Yesterday I hiked through an old-growth redwood forest. The trail was difficult, mostly because of exposed tree roots and the 80% humidity, but the experience was . . . immense. When there were no other people around with their non-stop chatter, the silence was profound. In spots, a screeching bird or gurgling brook rang clear, and the sound of my footsteps always accompanied me but otherwise . . . silence. And when I stopped to listen, nothing seemed to exist except that soundless forest, not even me.
I felt as if I were walking back into time, and of course, I was — the forest is thousands of years old. At one point I was reminded of Ray Bradbury’s story “The Butterfly Effect,” and I wondered if the world would be different when I emerged from the forest, but then, I’d be different too, so how would I know?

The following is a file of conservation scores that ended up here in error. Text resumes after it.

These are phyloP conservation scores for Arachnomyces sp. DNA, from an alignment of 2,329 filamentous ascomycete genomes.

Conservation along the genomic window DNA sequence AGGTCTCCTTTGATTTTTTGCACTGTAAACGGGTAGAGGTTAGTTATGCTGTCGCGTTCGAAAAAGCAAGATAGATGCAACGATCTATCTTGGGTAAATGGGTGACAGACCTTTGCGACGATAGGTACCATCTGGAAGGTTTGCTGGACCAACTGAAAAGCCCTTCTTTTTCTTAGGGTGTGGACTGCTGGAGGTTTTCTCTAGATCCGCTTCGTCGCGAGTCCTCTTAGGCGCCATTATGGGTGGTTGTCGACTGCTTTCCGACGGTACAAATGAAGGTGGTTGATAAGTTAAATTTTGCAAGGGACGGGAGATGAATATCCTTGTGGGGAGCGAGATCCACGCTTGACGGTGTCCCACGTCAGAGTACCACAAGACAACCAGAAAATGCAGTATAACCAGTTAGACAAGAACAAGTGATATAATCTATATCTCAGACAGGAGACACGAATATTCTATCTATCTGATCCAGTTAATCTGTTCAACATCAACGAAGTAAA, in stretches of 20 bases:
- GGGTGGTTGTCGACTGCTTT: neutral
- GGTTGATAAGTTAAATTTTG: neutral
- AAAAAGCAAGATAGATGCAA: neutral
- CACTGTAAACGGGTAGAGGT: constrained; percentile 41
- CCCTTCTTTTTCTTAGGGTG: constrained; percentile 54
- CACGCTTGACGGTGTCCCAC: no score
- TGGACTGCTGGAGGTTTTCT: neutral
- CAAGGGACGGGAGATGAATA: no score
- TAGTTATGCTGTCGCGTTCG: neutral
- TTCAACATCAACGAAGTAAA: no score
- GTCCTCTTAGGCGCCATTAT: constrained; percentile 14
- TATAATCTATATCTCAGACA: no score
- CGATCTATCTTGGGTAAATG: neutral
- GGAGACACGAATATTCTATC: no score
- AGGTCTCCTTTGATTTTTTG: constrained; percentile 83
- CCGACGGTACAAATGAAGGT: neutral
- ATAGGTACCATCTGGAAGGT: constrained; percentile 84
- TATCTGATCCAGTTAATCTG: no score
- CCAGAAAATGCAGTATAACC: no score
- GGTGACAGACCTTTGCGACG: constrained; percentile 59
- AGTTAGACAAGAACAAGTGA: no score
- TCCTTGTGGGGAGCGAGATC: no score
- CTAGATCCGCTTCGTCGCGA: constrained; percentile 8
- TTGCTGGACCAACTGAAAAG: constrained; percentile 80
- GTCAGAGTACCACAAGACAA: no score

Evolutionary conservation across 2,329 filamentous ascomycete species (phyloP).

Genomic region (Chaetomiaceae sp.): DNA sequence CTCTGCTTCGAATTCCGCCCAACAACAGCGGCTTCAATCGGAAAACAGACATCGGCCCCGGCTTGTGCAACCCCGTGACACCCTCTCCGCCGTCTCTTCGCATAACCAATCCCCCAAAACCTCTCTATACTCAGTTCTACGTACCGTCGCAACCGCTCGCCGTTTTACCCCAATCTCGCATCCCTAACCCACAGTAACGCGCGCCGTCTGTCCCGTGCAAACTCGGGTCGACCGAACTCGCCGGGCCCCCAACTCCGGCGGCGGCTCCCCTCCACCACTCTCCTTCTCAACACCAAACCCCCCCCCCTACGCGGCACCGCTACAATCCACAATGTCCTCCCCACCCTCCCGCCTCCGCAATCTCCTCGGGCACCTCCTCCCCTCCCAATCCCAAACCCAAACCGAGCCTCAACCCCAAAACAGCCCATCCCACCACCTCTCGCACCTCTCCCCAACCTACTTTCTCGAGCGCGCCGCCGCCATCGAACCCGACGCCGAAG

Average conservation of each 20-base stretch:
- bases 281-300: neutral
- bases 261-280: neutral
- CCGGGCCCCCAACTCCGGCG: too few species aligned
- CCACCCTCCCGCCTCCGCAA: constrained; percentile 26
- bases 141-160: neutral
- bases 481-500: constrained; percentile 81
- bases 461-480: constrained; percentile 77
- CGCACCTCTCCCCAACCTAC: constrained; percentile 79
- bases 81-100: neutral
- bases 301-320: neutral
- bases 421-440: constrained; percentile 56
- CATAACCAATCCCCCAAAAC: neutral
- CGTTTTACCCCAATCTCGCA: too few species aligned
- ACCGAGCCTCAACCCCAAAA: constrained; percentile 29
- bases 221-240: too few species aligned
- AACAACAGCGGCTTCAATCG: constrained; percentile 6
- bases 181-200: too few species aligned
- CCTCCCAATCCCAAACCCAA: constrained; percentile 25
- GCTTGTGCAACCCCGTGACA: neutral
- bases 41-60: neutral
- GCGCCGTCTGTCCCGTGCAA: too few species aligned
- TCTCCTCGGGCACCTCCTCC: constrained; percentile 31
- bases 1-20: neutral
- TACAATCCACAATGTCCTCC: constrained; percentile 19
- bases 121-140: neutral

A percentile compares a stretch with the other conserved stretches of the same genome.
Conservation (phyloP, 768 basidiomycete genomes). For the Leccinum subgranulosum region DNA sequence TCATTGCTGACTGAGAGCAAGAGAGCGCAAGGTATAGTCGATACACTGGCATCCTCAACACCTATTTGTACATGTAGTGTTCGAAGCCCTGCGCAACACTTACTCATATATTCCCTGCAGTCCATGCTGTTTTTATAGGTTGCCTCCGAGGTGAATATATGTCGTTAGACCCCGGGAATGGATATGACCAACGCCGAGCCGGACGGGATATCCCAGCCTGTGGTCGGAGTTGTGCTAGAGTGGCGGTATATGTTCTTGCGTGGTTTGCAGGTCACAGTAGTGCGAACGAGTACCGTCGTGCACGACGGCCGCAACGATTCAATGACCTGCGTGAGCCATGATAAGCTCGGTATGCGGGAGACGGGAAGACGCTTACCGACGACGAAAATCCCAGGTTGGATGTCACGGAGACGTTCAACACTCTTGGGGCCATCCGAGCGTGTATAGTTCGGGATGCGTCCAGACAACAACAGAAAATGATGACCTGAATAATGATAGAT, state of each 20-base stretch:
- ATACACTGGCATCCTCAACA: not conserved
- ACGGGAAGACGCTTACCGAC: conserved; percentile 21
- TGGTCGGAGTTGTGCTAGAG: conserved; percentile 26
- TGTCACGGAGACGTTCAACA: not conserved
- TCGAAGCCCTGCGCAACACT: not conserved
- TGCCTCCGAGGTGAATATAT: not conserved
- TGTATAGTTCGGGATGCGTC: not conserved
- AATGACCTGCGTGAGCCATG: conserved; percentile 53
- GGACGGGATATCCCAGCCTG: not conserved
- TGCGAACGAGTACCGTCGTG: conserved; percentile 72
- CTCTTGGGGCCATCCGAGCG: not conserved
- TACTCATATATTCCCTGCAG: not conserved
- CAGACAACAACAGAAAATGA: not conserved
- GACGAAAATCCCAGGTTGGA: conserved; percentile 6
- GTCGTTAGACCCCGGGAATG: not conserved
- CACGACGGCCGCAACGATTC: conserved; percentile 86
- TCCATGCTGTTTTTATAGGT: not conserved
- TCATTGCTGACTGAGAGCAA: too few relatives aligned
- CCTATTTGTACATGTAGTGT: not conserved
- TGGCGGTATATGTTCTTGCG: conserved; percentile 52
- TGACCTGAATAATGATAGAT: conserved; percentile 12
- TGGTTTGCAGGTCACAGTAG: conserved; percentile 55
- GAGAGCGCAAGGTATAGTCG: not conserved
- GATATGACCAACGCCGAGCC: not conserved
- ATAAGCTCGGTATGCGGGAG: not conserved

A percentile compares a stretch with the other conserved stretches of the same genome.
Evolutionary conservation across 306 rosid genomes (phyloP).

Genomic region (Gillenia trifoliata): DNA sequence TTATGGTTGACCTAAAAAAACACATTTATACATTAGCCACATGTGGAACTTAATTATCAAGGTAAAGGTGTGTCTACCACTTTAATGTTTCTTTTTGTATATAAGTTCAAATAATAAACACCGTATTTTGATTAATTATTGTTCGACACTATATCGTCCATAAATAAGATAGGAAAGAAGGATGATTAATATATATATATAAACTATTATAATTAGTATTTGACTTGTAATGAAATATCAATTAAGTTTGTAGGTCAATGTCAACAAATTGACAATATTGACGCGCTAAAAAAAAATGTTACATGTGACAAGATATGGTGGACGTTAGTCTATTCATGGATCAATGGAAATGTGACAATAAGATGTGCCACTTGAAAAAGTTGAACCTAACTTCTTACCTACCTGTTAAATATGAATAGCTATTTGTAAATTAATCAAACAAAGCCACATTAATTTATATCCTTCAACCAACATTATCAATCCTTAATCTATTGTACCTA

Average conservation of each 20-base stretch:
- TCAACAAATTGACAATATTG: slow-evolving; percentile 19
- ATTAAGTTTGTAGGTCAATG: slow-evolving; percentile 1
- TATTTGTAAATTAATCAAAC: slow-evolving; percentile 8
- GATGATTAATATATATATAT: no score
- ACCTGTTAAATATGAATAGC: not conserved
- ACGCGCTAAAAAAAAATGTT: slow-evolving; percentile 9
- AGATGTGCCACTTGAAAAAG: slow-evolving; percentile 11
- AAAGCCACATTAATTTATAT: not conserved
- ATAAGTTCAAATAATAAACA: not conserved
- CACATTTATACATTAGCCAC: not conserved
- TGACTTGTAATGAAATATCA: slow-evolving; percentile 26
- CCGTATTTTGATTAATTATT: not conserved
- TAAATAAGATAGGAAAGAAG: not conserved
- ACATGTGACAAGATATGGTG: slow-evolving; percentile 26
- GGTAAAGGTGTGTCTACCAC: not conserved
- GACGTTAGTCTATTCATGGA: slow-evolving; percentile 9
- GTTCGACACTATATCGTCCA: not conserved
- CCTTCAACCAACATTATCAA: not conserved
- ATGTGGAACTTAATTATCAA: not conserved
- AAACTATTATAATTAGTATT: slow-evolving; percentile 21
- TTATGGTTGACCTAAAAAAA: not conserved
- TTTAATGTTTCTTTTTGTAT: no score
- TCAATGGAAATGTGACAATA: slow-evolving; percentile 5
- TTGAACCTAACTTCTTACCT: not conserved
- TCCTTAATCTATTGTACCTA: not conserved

The oddest thing about my little adventure is I barely remember it. My aching body tells me I was there, but my memory of the experience is distant, as if it happened a long time ago. Maybe those four hours spent hiking in that primeval forest were so inconceivable that my brain couldn’t register it. Maybe I was so caught up in the immediacy of every awe-filled moment that I didn’t capture the feeling of the whole thing. Maybe I was subsumed into the forest — became, for all those hours, not me but a part of a greater whole.
Or maybe I really did walk back in time, and my adventure happened many years ago. In such an incredible and incredibly ancient place, anything is possible.
(Pat Bertram is the author of the suspense novels Light Bringer, More Deaths Than One, A Spark of Heavenly Fire, and Daughter Am I. Bertram is also the author of Grief: The Great Yearning, “an exquisite book, wrenching to read, and at the same time full of profound truths.”)